Republic of Congo : Floods Flash Update n°1, 10 December 2019

from UN Office for the Coordination of Humanitarian Affairs
Published on 10 Dec 2019


• Since October 2019, heavy rains have affected at least 170,000 people in the three most affected departments alone, including 30,000 Central African and Congolese refugees.

• Flooding caused by the overflow of the Oubangui and Congo rivers has damaged infrastructure and impeded access to food, water, education and health care.

• Homes, schools and health centres in affected areas are flooded and only accessible by boat.

• Priority needs are water, sanitation, shelter, food and essential non-food items.

• The government declared a state of natural disaster and humanitarian emergency in Likouala, Cuvette and Plateaux departments on 19 November 2019.

• More information and assessments are required to confirm figures and the most acute needs as well as prioritise the response.


Since the beginning of October 2019, torrential rains have affected eight out of twelve departments (Likouala, Cuvette, Plateaux, Sengha, Kouilou, Niari, Brazzaville and Pointe-Noire) according to the Ministry of Social Affairs, Humanitarian Action and Solidarity.

In the north of the country, rains have caused the Oubangui and Congo rivers to overflow, where the most vulnerable populations live (departments of Likouala, Cuvette, Plateaux). Hundreds of villages along the river have been affected, many of which are completely submerged by water.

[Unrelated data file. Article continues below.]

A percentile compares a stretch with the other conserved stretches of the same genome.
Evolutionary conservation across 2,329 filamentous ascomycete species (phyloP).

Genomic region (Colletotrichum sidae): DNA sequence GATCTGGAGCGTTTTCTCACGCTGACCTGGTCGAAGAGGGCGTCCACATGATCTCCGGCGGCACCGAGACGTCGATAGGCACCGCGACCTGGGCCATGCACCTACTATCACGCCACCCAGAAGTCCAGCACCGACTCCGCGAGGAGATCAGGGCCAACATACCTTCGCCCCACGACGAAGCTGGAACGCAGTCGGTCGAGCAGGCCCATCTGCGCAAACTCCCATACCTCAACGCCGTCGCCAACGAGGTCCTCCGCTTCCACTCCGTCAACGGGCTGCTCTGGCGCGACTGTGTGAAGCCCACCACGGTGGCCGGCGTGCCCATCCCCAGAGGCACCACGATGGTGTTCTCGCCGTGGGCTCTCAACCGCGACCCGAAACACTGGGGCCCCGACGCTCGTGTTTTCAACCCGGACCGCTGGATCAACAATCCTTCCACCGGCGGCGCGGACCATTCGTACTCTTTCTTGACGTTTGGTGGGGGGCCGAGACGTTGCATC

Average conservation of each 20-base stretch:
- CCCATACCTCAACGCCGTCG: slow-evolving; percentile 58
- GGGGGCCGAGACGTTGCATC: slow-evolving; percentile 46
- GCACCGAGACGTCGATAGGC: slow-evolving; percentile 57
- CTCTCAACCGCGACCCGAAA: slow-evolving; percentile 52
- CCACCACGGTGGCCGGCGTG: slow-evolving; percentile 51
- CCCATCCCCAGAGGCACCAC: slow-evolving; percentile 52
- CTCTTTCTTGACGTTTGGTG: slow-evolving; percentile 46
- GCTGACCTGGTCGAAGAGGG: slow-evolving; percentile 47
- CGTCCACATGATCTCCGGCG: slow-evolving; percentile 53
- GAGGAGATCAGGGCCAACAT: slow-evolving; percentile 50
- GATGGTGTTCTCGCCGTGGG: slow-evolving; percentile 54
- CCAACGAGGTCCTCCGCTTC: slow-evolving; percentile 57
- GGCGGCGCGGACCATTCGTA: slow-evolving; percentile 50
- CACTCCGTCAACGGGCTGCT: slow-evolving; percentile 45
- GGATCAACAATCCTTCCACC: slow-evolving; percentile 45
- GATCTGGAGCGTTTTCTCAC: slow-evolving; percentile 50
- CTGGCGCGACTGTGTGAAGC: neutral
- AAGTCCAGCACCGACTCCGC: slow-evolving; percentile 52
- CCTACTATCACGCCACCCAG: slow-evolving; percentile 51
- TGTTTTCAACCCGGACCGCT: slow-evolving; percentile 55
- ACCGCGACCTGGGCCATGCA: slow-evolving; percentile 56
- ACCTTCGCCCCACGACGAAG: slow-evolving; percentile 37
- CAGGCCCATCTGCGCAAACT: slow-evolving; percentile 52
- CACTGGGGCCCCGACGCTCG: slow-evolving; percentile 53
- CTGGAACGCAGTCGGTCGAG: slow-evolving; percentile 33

The United Nations estimates that approximately 170,000 people are affected in Likouala, Cuvette and Plateaux. Homes, schools and health centres in the affected areas are flooded and only accessible by boat. Most water points and sanitation facilities are no longer functioning. Affected communities do not have access to safe drinking water, and hygiene and sanitation products are scarce, exacerbating the risks of contamination and epidemics caused by water and mosquitoes (typhoid, cholera, malaria).

The floods destroyed or damaged many houses in affected areas and most families sleep outside. These people need emergency shelter, insulation and essential non-food items (jerry cans, treated mosquito nets, mats, etc.).

Significant crop and livestock losses have also been reported. Half of the crop areas are flooded, and unharvested production destroyed, including cassava fields, a staple food. The next harvest will not take place until the last quarter of 2020. Losses are also significant in the breeding and fishing sectors. Food reserves are already quickly running out.

The toll could increase in the coming days, as more information is received and verified in the affected areas. Further damage is also expected as the rains continue, and the forecast still indicates heavy rains in the coming weeks.

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